We’re not here to tell you there’s nothing unique about New Orleans or the cultural traditions that flourish there. But the collective obsession with measuring the “New Orleans-ness” of po-boys and parades can suction up all the air in the room. We wind up choosing sides — authentic vs. inauthentic, native vs. transplant, etc. — that cover up deeper divisions. Like the haves versus the have-nots.

Compare New Orleans to its evil plastic twin, Las Vegas. Ours is a city drenched in history. Vegas was conjured out of the desert within some readers’ lifetimes. New Orleans boasts deeply rooted culture and cuisine. Vegas basks in the gaudiness of knock-off versions of Paris or the pyramids. Both are tourist destinations defined by laissez les bon temps rouler and however that translates in Nevada. But our industry is built largely on “authentic” experiences that those in Vegas couldn't care less about.

And therein lies the rub — because Vegas does much more than Louisiana to care for those whose job it is to deliver experiences. Culinary Union Local 226 guarantees a livable wage and real benefits for more than 130,000 Nevadans. It fights for education investment and immigrant rights. In New Orleans, most people who make our largest industry work — the musicians and cleaning staff; the cooks and cab drivers; the artists and retail workers — do so for poverty or near-poverty wages. But violations like “healthy” gumbo incite more outrage than unaffordable housing, undemocratic control of education, and underpaid jobs. Perhaps how we think about this place fuels injustice and our stubborn inability to overcome it.

When a Starbucks opened in the Marigny last year, the backlash was fierce. “Coffeehouses,” one commentator wrote, “are an integral part of local cultural identity.” Enter the Yelp reviewer who hailed Starbucks as “a sanctuary free of Zydeco, firearms, white trash, and socially acceptable alcoholism.” Was “Elaina B” a troll? No matter. Her post went viral, and she was skewered as a typical transplant fueling gentrification. Meanwhile, another post was barely noticed: “Steady employment, good wages, health insurance & educational benefits. What exactly is the problem?”

Without defending corporate uniformity or Starbucks’ labor record, we worry that gauging New Orleans-ness on an ever-more precisely tuned meter of authenticity obscures who gets what, when, and how.

We’ve both been contacted by reporters seeking musicians displaced from their neighborhoods because of rent intensification. It’s a compelling story that cuts to the heart of threatened local traditions. Music and culture enhance property values, while the people who make that culture are pushed out of the neighborhoods they live in, practice in and raise children in.

But the close-up on culture blurs the larger frame. What about the maids, cooks, and others working in our culture industry? What about the loss of thousands of well-paying jobs at the shuttered Avondale Shipyards? That news was a blip on the radar compared to the fury over a “jazz funeral” for Princess Leia. Are displacement and massive upward distribution of profit oaky if they don’t affect “authentic” culture or threaten historic neighborhoods?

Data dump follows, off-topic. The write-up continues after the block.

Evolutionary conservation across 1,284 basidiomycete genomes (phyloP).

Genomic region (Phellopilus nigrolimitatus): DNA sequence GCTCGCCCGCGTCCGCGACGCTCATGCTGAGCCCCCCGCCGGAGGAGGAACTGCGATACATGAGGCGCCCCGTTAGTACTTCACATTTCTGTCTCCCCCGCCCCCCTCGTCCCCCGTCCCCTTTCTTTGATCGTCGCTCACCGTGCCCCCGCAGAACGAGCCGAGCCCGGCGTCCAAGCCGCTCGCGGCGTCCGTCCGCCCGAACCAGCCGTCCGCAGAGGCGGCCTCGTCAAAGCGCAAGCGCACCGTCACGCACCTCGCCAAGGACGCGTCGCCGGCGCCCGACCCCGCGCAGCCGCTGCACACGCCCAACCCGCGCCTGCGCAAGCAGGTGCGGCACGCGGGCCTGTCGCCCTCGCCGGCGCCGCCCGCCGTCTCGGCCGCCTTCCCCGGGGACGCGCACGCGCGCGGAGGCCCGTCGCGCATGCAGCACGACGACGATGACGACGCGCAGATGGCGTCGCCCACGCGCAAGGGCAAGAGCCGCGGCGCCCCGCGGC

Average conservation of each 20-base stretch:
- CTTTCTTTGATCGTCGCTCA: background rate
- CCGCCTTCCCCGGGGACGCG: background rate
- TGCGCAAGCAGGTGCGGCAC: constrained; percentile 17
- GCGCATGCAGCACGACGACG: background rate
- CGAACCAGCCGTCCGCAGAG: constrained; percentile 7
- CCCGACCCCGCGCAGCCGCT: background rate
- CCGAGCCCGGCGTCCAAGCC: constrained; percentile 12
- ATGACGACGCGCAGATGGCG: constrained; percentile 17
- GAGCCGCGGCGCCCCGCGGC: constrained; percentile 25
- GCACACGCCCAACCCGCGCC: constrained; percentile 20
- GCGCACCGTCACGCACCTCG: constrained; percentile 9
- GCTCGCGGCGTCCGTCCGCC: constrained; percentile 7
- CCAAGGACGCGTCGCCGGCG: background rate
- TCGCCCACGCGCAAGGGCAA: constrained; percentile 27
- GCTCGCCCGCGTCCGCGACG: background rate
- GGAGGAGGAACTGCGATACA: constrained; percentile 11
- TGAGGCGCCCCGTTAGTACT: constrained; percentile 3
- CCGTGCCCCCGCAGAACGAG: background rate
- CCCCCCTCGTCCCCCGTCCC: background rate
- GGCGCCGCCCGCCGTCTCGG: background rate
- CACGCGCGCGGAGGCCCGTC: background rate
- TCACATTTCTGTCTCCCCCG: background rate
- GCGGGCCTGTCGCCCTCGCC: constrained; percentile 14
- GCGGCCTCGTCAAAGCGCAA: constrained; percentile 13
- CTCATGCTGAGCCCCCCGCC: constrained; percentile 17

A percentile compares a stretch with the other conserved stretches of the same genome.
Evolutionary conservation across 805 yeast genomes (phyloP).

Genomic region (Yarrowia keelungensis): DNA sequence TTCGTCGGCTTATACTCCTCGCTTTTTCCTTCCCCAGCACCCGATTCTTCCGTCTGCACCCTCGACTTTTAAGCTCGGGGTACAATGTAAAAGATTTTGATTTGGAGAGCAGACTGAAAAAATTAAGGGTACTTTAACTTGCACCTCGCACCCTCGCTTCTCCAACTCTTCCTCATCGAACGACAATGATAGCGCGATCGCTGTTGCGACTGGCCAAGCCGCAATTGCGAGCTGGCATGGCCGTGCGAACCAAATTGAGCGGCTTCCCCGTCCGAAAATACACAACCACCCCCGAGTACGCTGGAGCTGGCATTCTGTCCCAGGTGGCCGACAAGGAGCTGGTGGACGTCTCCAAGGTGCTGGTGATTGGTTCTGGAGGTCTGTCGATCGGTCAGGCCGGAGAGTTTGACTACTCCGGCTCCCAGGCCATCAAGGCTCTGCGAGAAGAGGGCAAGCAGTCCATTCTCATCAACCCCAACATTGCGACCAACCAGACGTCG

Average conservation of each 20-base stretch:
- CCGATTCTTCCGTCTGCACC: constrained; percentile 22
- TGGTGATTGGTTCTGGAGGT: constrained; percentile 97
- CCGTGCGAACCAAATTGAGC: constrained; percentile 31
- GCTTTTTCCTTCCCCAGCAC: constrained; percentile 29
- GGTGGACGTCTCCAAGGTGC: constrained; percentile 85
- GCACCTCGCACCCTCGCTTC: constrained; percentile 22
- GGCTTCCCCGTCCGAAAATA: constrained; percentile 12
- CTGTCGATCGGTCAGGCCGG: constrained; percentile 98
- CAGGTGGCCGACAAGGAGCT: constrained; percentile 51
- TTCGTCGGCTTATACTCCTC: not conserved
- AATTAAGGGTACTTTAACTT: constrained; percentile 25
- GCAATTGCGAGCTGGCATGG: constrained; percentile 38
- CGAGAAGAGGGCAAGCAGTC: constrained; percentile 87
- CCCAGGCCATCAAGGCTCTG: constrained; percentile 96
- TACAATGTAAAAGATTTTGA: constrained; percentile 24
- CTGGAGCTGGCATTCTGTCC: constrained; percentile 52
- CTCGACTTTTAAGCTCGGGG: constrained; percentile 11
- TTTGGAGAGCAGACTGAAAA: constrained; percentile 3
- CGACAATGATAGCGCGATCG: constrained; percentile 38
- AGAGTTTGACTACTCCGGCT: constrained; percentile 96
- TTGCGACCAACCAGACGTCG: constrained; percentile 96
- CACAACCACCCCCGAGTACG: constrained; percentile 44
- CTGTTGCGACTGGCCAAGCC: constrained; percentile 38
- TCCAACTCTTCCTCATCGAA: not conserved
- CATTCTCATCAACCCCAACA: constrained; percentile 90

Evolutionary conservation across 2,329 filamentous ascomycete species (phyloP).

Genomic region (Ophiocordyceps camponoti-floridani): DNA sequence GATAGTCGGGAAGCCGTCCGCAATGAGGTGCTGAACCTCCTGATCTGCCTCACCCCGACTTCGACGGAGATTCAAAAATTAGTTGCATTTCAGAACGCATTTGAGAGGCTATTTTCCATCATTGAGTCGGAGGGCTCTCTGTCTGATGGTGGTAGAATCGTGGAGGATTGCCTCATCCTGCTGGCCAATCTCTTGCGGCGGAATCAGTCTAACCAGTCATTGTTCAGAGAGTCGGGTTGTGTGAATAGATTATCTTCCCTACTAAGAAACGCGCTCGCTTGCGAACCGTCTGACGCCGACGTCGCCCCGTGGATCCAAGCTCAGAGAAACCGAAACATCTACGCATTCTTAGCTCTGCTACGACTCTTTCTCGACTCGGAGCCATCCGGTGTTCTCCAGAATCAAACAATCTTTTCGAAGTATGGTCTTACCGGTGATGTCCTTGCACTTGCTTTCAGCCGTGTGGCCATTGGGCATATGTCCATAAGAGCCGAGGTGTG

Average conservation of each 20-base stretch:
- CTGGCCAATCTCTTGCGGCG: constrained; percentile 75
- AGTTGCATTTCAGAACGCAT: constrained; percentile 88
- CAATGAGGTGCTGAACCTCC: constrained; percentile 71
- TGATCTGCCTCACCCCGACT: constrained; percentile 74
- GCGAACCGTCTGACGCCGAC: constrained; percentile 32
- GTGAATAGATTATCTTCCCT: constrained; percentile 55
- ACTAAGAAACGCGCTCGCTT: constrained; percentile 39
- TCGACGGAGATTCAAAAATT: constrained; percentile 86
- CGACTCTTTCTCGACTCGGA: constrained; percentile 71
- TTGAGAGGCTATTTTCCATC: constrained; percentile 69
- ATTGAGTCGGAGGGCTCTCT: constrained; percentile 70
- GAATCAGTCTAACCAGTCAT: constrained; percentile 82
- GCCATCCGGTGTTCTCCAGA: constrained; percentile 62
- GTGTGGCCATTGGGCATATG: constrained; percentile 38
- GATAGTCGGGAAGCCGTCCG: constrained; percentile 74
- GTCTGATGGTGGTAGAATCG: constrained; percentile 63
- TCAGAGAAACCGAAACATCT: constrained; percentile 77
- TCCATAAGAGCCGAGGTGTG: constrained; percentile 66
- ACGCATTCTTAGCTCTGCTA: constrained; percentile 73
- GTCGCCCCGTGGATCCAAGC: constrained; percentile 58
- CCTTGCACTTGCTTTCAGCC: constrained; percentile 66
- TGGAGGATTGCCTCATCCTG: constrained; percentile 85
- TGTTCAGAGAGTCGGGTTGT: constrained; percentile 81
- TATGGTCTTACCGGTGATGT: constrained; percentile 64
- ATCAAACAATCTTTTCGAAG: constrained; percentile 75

The outsourcing of our schools to private entities has removed a key social right from our democratic control. Rising housing costs and a largely unregulated hotel industry in short-term rentals have resulted in tremendous profit for a handful of people but growing dislocation for thousands. The majority of those who make our largest industry work — performers and bartenders; tour guides and dishwashers, etc. — have zero bargaining rights. These injustices — and the limited political and organizational will to challenge them — are not specific to New Orleans. They are avatars for global insecurity and a growing abandonment of common good.

How does this relate to the idea of New Orleans as an exceptional place with authentic cultural traditions? In our book, we write that such commitments hijack the terms of public debate and sideline the few who are pushing against this tide. When we decry gentrification as a threat to authentic communities, we miss its raison d’etre: the displacement of many for the profit of few. Too often, in celebrating the vibrancy of our traditions, we fail to understand that they’re also a tremendous driver of profit for those who can capitalize on them. We’d rather see our culture as threatened by commodification and celebrate its authenticity than accept its embeddedness in the market and fight to give everyone — from maids to musicians — their rightful share.

Caring about culture and the exploitation of the people who make it is not a zero-sum game. But when the debate is solely about the authentic New Orleans-ness of this or that, we’ve already lost the battle of who profits and who is lucky to get by. Below the surface of local culture, down in that Mississippi mud, are layers of inequality that need excavation and eradication.

Thomas Jessen Adams lives in New Orleans and Sydney is senior lecturer of history and American Studies at the University of Sydney. Matt Sakakeeny lives in New Orleans and is associate professor of music at Tulane University.

They are editors of "Remaking New Orleans: Beyond Exceptionalism and Authenticity," to be released Tuesday, September 24 at 6 p.m. at Mimi’s in the Marigny.